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Google Nexus One Optimizing battery life Walkthrough

So how about setting about optimising the battery life of the Nexus One superphone? Well the Google guys have come up with a Nexus One Optomising battery life walkthrough and so we are posting it here for your viewing pleasure.

Google says you can extend battery life of the Nexus One by turning off feature which you don’t require and you can monitor how system resources and apps eat up your Nexus One battery power.

So to extend battery life turn off any radios which you are not using such as Bluetooth and GPS, you can also turn down the screen’s brightness and also set a shorter screen timeout. If you also don’t require auto-syncing to Gmail, Contacts and calendar turn that off as well and use the Power Widget to check and control all the above.

Monitor and control what uses the Nexus One battery by utilising the Battery Use screen to find out what apps use the most power and turn them off if needs be. You can access the Battery Use screen on the homescreen, press menu, touch settings,>about>battery use. Touch an app in the Battery Use screen and you will be shown details on its power usage.

Comments

5 thoughts on “Google Nexus One Optimizing battery life Walkthrough”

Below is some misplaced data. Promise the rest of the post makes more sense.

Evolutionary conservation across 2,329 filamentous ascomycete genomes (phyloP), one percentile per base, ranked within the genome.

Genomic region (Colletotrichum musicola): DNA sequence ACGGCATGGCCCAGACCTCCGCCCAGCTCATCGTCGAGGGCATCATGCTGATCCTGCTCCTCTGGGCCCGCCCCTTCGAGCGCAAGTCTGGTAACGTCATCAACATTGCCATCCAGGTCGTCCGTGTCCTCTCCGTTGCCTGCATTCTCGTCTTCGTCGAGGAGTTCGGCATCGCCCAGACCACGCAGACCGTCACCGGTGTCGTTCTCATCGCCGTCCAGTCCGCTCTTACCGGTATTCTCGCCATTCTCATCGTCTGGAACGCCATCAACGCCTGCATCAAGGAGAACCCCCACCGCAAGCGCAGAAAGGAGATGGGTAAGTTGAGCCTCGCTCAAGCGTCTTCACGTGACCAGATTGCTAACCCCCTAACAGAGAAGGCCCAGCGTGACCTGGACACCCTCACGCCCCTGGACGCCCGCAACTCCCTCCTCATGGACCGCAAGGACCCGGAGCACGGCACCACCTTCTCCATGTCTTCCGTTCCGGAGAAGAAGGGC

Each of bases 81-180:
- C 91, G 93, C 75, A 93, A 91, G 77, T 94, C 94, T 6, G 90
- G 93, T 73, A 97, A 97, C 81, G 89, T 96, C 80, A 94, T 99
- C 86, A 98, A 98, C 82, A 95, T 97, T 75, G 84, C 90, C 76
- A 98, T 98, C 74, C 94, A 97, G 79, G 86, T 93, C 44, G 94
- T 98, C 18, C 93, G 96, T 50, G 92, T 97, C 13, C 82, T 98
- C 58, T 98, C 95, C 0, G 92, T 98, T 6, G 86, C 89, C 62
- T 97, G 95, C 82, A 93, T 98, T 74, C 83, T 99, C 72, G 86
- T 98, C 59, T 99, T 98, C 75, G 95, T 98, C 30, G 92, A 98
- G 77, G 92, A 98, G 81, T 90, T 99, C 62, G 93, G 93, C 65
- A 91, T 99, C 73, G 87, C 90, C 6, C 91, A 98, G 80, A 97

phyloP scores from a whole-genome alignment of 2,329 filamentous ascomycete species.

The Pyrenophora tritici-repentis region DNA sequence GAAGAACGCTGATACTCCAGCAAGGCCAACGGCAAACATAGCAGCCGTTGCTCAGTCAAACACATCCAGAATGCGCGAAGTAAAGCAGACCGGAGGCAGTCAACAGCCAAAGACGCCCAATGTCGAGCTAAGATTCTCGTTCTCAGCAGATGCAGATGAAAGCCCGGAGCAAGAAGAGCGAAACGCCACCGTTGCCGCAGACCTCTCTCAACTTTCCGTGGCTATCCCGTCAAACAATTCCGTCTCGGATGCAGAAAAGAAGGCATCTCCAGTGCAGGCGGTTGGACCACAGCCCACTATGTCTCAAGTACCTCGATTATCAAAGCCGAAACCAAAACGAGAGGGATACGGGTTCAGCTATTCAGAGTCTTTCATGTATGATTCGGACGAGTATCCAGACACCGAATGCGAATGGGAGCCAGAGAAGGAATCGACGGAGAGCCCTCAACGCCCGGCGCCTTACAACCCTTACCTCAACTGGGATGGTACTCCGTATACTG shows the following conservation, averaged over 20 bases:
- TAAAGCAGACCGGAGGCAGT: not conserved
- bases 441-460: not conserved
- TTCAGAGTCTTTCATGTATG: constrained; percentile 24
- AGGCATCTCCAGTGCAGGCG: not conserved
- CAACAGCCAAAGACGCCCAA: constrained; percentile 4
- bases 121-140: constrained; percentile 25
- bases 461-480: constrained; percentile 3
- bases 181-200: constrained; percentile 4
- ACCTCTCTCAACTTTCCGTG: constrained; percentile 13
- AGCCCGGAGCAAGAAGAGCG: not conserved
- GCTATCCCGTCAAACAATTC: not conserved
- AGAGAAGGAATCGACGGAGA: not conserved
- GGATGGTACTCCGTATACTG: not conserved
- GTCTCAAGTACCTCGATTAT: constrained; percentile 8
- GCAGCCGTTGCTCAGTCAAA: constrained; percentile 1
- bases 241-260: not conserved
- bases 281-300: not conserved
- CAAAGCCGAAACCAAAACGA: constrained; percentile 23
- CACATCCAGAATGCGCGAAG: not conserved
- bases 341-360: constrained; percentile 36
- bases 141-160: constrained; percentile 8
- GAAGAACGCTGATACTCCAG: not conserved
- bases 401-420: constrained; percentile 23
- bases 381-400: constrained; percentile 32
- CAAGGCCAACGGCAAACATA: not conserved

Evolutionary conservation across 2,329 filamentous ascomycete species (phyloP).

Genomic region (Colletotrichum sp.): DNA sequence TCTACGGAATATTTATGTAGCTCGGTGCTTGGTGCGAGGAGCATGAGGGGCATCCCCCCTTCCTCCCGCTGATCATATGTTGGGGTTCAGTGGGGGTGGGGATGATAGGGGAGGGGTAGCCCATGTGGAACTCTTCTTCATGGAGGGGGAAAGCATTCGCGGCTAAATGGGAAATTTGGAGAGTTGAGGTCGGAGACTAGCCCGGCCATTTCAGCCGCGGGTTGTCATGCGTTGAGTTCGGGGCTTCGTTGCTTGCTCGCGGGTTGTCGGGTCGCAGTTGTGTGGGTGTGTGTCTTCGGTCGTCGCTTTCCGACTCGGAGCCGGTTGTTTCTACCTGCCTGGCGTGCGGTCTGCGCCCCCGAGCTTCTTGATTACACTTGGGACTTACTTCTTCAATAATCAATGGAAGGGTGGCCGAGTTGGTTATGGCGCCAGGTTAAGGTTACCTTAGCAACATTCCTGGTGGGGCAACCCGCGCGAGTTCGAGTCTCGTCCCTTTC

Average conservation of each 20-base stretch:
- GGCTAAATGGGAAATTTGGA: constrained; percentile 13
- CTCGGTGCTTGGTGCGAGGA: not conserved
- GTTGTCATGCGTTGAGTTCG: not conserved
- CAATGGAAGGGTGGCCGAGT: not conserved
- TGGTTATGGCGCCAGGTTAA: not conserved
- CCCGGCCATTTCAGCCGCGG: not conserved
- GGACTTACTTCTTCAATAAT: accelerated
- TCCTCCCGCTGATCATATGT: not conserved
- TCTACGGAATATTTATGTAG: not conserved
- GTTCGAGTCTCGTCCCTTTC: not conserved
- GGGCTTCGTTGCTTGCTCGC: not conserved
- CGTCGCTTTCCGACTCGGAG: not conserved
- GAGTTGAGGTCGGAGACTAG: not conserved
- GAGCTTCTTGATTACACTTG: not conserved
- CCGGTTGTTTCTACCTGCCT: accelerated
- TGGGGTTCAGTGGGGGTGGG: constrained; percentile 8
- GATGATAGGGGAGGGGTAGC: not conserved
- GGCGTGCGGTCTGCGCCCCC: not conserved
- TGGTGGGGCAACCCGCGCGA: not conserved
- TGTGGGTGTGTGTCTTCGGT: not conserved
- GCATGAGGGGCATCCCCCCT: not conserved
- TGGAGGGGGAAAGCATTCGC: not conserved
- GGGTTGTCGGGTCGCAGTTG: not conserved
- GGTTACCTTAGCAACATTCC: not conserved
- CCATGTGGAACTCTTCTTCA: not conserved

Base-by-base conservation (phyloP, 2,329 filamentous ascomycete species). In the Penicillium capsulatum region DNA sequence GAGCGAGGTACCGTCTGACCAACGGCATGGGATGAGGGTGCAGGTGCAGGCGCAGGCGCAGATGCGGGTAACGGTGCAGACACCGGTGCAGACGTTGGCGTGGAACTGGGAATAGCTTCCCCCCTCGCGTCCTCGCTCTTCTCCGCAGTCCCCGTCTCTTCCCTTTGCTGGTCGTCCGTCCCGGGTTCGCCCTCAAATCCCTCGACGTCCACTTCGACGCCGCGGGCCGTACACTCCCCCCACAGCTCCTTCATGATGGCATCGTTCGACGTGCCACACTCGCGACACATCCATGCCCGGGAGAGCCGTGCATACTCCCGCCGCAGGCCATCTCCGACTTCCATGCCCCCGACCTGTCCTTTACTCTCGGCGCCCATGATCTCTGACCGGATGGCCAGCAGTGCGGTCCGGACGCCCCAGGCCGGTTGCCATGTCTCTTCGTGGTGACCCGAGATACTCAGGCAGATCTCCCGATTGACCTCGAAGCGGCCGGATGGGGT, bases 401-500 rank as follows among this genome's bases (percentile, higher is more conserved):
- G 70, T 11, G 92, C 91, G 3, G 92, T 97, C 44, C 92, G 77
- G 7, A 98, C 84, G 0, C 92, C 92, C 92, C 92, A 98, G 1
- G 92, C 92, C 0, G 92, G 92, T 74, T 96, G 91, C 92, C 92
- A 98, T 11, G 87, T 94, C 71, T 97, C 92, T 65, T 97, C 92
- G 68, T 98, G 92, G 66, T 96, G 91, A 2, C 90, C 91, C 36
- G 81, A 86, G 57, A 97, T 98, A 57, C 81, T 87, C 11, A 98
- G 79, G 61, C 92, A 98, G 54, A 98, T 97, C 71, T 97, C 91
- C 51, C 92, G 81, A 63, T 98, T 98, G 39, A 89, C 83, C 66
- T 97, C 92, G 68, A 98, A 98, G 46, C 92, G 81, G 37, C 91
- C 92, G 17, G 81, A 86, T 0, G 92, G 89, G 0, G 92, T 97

1. Reply
    brian says:

    this posting is useless.
    @monica, mine is the same.

    might try searching google’s support since this review sucked.

  2. Reply
    meni says:

    That is because you make intense use of your phone.
    if kept more in stand-by, you;ll see different results of course

  3. Reply
    Harry says:

    You have misunderstood what the battery widget is saying. It is not saying that out of the batteries entire charge (100%) that the screen has used 71% at the time of which you have read that. It is saying that out of the charge used so far, 71% has gone towards the screen, but that could be 71% of 5% charge used. Hard to explain, but its not a problem that it has used 71% of used charge at that time. It could basically mean you haven't been doing much more with the phone other than basic tasks.

    If you say, browse the web on your phone for 45mins, the percentage of battery used for browser app will be much higher than screen. Of course naturally when ever you are doing anything on the phone, the screen is being used, so a large percentage is probably going to be shown.

    Hope this helps (:

    Ps Obviously if you use your phone in a way that keeps the percentage of battery use for screen at ~71, by the time you have used all the 100% charge, 71% would have been used for the screen.

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